As the construction of turbines nears completion, you really get a sense of being overpowered by these giants, in what has become something akin to an alien landscape.

Currently 22 turbines have been fully erected, with most of the remaining turbine towers in varying stages of construction. On the evening of 14 June 2014, eleven of the turbines were operating. There was a light breeze at ground level, but with obviously enough wind at altitude to turn the rotar blades. Again the noise was clearly audible – I liken it to the drone of a swarm of beetles which I recall from New Zealand. These beetles grow in the ground, then when they reach the adult stage they take flight in great swarms. The sound is at the same time distant and right inside your head, and there is no getting away from it – it is constant and unrelenting. We had to put up with it for only a few hours at a time, but can you imagine that feeling 24 hours a day?

Up until recently the biggest visual impact had been along the western and southern borders of the site. With more turbines having been built the extent of the visual impact has widened greatly, with the houses on the northern and eastern borders of the site now dwarfed by the turbines.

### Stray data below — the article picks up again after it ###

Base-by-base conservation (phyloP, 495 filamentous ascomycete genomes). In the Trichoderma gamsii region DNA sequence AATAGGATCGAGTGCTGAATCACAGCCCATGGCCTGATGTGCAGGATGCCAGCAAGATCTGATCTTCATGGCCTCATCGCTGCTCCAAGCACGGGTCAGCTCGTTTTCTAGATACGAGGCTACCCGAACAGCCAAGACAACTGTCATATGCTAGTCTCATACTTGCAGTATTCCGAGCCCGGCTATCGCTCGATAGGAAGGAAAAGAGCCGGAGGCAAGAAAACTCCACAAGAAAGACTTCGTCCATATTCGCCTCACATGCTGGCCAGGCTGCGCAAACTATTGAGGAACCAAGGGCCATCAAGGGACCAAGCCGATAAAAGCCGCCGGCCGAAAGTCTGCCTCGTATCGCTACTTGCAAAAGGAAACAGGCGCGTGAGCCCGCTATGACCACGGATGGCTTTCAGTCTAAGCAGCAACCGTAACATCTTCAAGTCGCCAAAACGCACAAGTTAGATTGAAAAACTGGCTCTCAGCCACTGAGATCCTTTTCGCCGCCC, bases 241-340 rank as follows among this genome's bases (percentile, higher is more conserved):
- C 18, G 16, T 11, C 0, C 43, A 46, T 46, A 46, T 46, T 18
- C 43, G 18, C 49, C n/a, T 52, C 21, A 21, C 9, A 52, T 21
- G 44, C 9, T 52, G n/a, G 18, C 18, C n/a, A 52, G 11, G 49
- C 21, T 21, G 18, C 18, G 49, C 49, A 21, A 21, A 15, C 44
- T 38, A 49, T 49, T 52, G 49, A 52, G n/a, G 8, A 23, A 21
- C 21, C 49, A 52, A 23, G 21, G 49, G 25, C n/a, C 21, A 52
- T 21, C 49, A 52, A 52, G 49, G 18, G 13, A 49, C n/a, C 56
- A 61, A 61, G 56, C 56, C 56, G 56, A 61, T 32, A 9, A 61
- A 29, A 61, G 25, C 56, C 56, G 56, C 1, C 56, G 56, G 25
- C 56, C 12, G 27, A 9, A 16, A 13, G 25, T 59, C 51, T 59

In the past few days I have visited some of the houses closest to the site. It really is an oppressive sight with several turbines towering in the background. Having spoken to a few people living in the shadow of the turbines you really do get the feeling that people were ignored when this development was being planned and built. A complete lack of consultation with locals is evident. People feel cheated in that there appears to have been no effort to make them aware of the scale of the monstrosities, how near they would be to houses and how many would be visible. Some people have also asked what the community gets out of the scheme – nobody I spoke to knew of any locals who had gained employment on the project, or whether there was any community benefit on offer.

There is also concern around sightseers trespassing onto land adjacent to the turbines. This obviously creates annoyance for the residents, and could lead to bigger concerns over safety and security as people start to feel exposed and at risk.

Now we hear that a similar fate is to befall Yellow River near Rhode, Co. Offaly, and Cullenagh in Co. Laois. A cynic could wonder whether the proposed revisions of guidelines for wind energy developments are being delayed so that these developments can get through the planning processes under the existing guidelines.

By Victor Carson